Yes, I was arrested last week in Coral Gables. A few hours later I was “unarrested.” The video of my arrest is near the bottom of this article, but first there’s a back story. Scroll way down if you just want to see the arrest.
As many of our readers know, I am a criminal defense (and personal injury) lawyer. I’m also a civil rights activist. Earlier this year I received national attention for my approach to handling checkpoints and traffic stops.
I had published a book in 2013 called Fair DUI.
The book has sold fairly well on Amazon and has excellent reviews.
After writing the book people asked a lot of questions about how to handle encounters with police in traffic stops. One of the big questions was how to remain silent. It sounds simple, but it’s not so easy to do. In response to that I came up with the Fair DUI Flyer.
Some of my activist friends started using them in checkpoints. I did one myself in Miami last year and it went well. This video has been viewed over 100,000 times.
The story got bigger when my activist friends used it in a checkpoint on New Year’s Eve west of Gainesville. This video has now been viewed over 3.2 million times on YouTube alone.
I even became the #1 trending story on Facebook:
In the heat of the moment we received some threats of arrest by local sheriffs but their comments were vague and often just plain stupid. Some said drivers have to talk to police, rejecting the right to remain silent. After the publicity died down we learned that police departments and prosecutors were discussing how to respond, and this led to my arrest in Coral Gables.
One key feature of my approach is that you do not roll down your window. Florida law requires you to “exhibit” (or show) your license to police. It does not require you to hand it over. I recommend people keep the window closed and press the license up against the window. Some prosecutors and police legal advisors decided to fudge that law (§322.15 of the Florida Statutes) and claim that you are required to hand it over. The Coral Gables legal advisor, attorney Israel Reyes, went further and recommended that anyone who refuses to physically hand over their license be arrested for a misdemeanor – resisting without violence. The City Attorney adopted this recommendation and it became formal policy. That document is below.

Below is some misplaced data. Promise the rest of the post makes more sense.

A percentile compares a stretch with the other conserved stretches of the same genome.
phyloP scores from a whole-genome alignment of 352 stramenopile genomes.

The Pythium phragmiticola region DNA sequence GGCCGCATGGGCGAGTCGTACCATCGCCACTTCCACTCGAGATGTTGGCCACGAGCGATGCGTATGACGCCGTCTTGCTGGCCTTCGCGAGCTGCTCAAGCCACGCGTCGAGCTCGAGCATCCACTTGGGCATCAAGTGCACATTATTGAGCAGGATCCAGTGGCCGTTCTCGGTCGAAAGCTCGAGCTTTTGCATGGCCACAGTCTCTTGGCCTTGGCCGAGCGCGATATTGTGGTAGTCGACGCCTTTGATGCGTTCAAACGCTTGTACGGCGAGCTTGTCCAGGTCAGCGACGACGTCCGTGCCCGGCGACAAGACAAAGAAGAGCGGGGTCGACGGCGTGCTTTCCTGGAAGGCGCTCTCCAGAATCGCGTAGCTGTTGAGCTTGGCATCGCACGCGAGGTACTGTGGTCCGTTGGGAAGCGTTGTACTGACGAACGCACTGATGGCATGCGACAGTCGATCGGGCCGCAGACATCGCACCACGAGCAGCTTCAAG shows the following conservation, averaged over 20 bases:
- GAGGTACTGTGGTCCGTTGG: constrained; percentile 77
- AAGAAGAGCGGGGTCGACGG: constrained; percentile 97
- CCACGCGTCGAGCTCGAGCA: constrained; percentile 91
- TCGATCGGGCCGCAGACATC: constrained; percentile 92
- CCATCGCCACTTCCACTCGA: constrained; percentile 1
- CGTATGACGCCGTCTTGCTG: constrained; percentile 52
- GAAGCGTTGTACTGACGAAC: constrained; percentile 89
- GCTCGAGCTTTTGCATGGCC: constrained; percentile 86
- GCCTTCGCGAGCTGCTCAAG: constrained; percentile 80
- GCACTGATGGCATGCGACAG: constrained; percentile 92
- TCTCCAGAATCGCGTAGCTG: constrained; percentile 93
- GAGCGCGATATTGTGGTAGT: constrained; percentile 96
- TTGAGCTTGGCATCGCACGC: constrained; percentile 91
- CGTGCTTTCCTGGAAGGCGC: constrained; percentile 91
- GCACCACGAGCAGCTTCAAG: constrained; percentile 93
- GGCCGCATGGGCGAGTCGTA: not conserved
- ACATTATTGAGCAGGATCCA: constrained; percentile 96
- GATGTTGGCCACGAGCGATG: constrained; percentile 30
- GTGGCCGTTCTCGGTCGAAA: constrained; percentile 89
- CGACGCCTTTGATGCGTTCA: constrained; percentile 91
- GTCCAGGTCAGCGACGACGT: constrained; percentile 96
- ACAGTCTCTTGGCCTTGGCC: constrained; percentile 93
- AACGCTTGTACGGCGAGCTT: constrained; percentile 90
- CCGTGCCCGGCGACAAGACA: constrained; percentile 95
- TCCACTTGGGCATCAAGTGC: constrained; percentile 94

Mr. Reyes and his friends missed a key point from law school. We are trained to read the whole statute. Subsection 4 of 322.15 says that a violation of it “is a noncriminal traffic infraction, punishable as a nonmoving violation.” You can’t arrest someone for that. You can’t charge someone for a misdemeanor (a crime) when the legislature defines it as noncriminal.
I talked about this in a video I made about 322.15:
So, as an activist, when I heard that Coral Gables was doing a checkpoint, I had to go and test them to see if the police officers would follow this unlawful order from their bosses. You can see my arrest in the video below:
While I’d like to think of myself as the hero of this story, the real hero is Sergeant Alejandro Escobar. He followed orders when he arrested me. About three hours later he “unarrested” me and gave me a ticket:
In a good story the hero learns from experience and grows. I don’t know what happened for sure but I think Sgt. Escobar figured out something was going on and made an effort to understand what I was doing and why. In the end he went against his department’s policy, against his orders, and only issued me a ticket.
Coming soon I will be suing Coral Gables in federal court over this incident. This is not about money. While there will be monetary claims they are small. No one was shot. I did suffer nerve damage to my thumb from the handcuffs but it is minor and has nearly healed already. The goal is to get a federal judge to make sure that police follow the law, including 322.15 as well as Supreme Court cases on checkpoints.
Those who are considering using the Fair DUI Flyer should be aware that I went further in this incident than I recommend for others. Most people should obey orders from police even if they are unlawful orders.